Inflation is projected to contract by -0.8 percent per year, following declining oil prices compared to last year, as well as the appreciating trend of the Thai Baht. The unemployment rate is projected to be 1.8 percent of the total labor force, as the employment situation improves following overall economic recovery in the second half of the year. The current account in 2009 is projected to record a large surplus of 8.0 percent of GDP, due mainly to the expected trade surplus of US$20.5 billion.

The Thai economy for 2010 is forecast to expand at 3.3 percent per year (or within the range of 2.5 - 4.1 percent per year).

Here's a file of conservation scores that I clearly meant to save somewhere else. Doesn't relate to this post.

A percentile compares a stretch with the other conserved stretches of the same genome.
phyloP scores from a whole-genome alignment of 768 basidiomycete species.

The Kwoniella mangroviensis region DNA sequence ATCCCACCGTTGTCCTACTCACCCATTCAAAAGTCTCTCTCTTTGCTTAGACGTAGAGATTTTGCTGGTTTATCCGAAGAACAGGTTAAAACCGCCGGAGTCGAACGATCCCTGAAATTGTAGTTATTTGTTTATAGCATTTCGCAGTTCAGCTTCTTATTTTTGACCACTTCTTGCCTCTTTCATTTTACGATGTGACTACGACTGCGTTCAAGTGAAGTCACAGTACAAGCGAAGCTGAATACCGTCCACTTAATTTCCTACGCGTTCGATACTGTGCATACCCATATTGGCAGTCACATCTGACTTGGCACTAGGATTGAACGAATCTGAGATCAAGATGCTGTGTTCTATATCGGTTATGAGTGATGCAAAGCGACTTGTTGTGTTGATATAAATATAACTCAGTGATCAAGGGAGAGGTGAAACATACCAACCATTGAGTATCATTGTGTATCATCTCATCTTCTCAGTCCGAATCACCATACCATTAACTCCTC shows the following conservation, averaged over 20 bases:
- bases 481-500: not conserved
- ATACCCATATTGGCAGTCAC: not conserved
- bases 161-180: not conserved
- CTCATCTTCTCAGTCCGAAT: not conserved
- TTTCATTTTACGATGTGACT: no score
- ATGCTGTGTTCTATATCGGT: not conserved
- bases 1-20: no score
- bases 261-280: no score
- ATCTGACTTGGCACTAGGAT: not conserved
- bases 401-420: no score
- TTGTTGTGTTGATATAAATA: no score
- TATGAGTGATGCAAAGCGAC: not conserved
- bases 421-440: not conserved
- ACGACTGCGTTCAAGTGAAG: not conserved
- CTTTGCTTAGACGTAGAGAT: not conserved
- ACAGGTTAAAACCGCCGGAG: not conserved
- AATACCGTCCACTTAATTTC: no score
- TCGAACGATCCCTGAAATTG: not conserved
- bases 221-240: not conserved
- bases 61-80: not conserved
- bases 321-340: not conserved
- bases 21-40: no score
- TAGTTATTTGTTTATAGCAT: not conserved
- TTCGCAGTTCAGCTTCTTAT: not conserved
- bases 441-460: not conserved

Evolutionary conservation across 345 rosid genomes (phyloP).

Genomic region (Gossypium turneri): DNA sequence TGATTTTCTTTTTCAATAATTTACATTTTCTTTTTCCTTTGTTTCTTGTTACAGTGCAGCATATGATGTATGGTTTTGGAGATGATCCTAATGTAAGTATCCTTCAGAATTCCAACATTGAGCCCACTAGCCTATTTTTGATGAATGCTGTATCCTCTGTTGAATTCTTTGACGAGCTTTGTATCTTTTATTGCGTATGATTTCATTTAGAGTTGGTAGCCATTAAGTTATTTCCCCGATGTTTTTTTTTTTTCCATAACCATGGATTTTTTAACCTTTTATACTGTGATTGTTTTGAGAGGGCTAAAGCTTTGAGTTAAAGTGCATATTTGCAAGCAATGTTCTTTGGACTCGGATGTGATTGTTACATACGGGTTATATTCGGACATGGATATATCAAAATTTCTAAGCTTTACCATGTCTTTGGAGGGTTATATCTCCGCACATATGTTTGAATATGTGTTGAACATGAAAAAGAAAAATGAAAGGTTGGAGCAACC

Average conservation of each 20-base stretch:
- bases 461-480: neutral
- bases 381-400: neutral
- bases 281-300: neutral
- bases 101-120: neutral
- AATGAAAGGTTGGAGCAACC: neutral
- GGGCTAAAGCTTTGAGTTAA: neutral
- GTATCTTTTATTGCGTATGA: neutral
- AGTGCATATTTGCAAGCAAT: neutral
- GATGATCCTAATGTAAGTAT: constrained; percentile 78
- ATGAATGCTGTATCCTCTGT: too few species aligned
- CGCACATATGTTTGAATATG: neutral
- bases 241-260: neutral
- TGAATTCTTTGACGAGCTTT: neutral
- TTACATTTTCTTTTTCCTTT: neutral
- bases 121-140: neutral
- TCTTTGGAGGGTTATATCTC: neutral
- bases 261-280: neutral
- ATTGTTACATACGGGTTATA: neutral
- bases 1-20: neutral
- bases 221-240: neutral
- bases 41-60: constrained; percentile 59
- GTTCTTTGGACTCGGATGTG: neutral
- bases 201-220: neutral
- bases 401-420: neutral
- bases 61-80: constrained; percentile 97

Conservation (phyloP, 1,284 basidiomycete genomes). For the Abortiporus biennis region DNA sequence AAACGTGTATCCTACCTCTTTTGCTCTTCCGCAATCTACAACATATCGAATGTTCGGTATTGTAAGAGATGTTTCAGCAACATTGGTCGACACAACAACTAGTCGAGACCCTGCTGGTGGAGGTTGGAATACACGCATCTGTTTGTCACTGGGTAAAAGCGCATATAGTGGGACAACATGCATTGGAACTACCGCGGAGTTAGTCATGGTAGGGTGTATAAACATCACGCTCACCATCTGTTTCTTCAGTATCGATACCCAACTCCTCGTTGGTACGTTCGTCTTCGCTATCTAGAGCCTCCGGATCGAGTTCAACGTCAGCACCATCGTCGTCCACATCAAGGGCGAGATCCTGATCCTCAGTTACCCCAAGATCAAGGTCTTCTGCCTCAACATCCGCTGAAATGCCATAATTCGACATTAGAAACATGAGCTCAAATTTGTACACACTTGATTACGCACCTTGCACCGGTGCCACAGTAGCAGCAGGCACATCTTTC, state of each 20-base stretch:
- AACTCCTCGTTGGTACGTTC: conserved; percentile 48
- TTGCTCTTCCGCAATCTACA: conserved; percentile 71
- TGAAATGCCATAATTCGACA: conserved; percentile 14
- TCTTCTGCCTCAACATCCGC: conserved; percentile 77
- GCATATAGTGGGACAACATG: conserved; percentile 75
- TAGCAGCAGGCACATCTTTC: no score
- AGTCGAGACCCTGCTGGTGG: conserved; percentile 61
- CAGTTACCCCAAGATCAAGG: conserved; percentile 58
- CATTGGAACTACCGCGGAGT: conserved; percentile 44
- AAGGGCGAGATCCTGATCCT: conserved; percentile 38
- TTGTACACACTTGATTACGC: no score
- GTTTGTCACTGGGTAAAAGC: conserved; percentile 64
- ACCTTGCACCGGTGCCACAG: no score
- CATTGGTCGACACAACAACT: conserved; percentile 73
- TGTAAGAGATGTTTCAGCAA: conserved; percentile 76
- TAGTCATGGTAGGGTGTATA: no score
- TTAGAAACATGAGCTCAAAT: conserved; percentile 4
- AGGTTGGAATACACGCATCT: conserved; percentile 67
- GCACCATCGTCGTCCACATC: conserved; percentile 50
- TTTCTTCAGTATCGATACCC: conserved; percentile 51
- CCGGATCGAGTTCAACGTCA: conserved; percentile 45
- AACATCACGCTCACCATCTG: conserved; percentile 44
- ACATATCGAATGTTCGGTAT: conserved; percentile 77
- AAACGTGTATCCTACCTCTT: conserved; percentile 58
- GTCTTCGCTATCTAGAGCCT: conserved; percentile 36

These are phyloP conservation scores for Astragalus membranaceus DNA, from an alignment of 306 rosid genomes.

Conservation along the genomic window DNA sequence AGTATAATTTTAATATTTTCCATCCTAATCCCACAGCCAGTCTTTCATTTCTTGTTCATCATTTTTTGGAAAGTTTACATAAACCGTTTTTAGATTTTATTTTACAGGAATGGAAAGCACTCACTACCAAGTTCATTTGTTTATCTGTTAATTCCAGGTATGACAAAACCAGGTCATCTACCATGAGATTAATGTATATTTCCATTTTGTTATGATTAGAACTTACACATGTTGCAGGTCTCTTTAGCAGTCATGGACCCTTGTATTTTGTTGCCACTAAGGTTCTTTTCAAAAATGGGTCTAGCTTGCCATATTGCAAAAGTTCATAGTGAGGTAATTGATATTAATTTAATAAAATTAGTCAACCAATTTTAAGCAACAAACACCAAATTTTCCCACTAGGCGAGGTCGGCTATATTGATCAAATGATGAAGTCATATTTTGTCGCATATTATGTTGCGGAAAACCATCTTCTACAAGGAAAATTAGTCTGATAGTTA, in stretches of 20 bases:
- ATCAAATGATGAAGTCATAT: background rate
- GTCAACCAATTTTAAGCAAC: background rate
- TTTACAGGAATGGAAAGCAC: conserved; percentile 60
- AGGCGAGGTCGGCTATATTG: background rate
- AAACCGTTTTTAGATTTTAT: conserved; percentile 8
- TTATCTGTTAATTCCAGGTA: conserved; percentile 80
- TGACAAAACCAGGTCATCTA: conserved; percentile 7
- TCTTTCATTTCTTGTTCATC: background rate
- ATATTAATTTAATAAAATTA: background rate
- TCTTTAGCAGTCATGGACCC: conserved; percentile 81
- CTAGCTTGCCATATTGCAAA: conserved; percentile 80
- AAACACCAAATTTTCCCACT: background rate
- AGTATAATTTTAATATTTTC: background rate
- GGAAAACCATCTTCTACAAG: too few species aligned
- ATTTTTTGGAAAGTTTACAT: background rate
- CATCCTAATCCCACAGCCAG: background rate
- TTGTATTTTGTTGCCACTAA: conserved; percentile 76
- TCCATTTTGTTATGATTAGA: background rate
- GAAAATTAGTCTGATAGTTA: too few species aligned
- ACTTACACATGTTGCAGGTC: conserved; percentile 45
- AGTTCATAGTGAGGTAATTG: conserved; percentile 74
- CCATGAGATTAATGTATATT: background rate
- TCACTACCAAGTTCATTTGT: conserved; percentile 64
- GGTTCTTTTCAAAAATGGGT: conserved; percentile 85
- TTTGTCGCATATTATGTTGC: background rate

The Thai economy for 2010 is forecast to expand at 3.3 percent per year (or within the range of 2.5 - 4.1 percent per year).

The Thai economy for 2010 is forecast to expand at 3.3 percent per year (or within the range of 2.5 – 4.1 percent per year), given continued expansionary fiscal policy from late 2009, particularly from public expenditure under the “Strong Thailand 2012” program, as well as the revival of private expenditures from the low base set in 2009. In this connection, public consumption growth in 2009 is projected to accelerate to 6.4 percent per year, while public investment growth is projected to increase to 5.3 percent per year. As for internal economic stability, inflation is projected to rise to 2.5 percent per year (or within the range of 2.0 – 3.0 percent per year), following the increasing oil price compared to 2009. The current account in 2010 is projected to record a smaller surplus of 4.0 percent of GDP (or within the range of 3.7 – 4.6 percent of GDP), as the revival in domestic demand would lead to faster expansion of import value than export value.